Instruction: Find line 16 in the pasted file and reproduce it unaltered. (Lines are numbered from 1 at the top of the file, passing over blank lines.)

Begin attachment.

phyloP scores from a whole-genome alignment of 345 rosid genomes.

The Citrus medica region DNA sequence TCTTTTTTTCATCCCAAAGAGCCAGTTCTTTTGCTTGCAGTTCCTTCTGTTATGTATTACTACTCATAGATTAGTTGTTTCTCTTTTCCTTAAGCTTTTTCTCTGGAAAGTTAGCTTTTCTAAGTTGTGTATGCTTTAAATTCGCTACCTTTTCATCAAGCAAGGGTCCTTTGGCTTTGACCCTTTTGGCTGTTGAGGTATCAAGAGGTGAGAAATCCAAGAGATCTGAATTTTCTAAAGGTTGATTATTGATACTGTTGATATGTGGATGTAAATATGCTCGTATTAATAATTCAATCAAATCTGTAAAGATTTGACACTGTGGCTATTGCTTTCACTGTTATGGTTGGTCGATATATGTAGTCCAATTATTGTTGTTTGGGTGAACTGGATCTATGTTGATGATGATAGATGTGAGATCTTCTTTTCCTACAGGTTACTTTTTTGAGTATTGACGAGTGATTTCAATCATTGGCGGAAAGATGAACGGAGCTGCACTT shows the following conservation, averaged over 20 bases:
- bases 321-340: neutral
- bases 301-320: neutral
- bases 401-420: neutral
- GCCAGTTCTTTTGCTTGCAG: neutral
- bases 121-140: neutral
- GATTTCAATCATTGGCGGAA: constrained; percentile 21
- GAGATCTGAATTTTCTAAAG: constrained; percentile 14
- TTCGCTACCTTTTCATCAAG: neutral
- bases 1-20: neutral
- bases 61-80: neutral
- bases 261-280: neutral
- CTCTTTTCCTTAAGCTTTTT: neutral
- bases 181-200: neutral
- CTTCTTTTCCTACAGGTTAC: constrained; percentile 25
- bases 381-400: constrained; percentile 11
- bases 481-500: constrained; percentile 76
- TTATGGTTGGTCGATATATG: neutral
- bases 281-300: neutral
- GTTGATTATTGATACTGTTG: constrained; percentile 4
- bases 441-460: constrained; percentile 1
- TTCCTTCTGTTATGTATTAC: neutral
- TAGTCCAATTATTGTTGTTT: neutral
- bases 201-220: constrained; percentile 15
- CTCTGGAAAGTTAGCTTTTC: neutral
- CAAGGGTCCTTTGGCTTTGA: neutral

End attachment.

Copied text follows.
- CTTCTTTTCCTACAGGTTAC: constrained; percentile 25